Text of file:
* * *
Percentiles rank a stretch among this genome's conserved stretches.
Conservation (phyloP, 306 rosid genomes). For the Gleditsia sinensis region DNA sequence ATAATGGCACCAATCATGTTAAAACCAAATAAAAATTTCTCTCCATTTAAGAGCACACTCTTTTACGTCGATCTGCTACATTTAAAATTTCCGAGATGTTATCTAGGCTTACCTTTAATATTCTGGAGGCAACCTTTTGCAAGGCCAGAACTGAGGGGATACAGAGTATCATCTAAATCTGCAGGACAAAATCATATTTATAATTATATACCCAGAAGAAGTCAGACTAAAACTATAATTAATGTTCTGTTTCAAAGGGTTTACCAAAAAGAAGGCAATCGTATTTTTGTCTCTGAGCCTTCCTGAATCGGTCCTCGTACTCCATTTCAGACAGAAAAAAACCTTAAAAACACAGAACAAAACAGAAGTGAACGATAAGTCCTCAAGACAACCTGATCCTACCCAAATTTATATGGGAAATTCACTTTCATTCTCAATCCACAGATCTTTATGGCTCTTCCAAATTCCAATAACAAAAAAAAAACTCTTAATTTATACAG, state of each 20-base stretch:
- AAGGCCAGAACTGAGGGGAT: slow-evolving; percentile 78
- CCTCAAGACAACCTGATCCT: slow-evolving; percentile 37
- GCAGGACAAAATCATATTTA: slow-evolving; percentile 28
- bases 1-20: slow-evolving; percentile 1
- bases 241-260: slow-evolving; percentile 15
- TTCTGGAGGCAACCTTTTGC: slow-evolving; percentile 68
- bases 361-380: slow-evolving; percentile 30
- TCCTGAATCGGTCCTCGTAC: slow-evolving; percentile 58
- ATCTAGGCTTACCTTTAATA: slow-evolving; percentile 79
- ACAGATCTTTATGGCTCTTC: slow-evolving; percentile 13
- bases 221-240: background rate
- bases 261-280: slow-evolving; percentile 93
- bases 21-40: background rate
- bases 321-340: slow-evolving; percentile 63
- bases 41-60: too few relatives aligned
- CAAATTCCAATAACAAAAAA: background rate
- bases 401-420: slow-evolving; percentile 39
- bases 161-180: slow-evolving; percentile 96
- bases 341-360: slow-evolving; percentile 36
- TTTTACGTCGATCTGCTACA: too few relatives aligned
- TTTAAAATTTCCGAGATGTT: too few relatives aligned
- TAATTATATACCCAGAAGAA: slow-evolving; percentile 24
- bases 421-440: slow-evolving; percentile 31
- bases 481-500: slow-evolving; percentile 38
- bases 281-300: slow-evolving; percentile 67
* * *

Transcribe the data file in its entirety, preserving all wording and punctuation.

Percentiles rank a stretch among this genome's conserved stretches.
Conservation (phyloP, 306 rosid genomes). For the Gleditsia sinensis region DNA sequence ATAATGGCACCAATCATGTTAAAACCAAATAAAAATTTCTCTCCATTTAAGAGCACACTCTTTTACGTCGATCTGCTACATTTAAAATTTCCGAGATGTTATCTAGGCTTACCTTTAATATTCTGGAGGCAACCTTTTGCAAGGCCAGAACTGAGGGGATACAGAGTATCATCTAAATCTGCAGGACAAAATCATATTTATAATTATATACCCAGAAGAAGTCAGACTAAAACTATAATTAATGTTCTGTTTCAAAGGGTTTACCAAAAAGAAGGCAATCGTATTTTTGTCTCTGAGCCTTCCTGAATCGGTCCTCGTACTCCATTTCAGACAGAAAAAAACCTTAAAAACACAGAACAAAACAGAAGTGAACGATAAGTCCTCAAGACAACCTGATCCTACCCAAATTTATATGGGAAATTCACTTTCATTCTCAATCCACAGATCTTTATGGCTCTTCCAAATTCCAATAACAAAAAAAAAACTCTTAATTTATACAG, state of each 20-base stretch:
- AAGGCCAGAACTGAGGGGAT: slow-evolving; percentile 78
- CCTCAAGACAACCTGATCCT: slow-evolving; percentile 37
- GCAGGACAAAATCATATTTA: slow-evolving; percentile 28
- bases 1-20: slow-evolving; percentile 1
- bases 241-260: slow-evolving; percentile 15
- TTCTGGAGGCAACCTTTTGC: slow-evolving; percentile 68
- bases 361-380: slow-evolving; percentile 30
- TCCTGAATCGGTCCTCGTAC: slow-evolving; percentile 58
- ATCTAGGCTTACCTTTAATA: slow-evolving; percentile 79
- ACAGATCTTTATGGCTCTTC: slow-evolving; percentile 13
- bases 221-240: background rate
- bases 261-280: slow-evolving; percentile 93
- bases 21-40: background rate
- bases 321-340: slow-evolving; percentile 63
- bases 41-60: too few relatives aligned
- CAAATTCCAATAACAAAAAA: background rate
- bases 401-420: slow-evolving; percentile 39
- bases 161-180: slow-evolving; percentile 96
- bases 341-360: slow-evolving; percentile 36
- TTTTACGTCGATCTGCTACA: too few relatives aligned
- TTTAAAATTTCCGAGATGTT: too few relatives aligned
- TAATTATATACCCAGAAGAA: slow-evolving; percentile 24
- bases 421-440: slow-evolving; percentile 31
- bases 481-500: slow-evolving; percentile 38
- bases 281-300: slow-evolving; percentile 67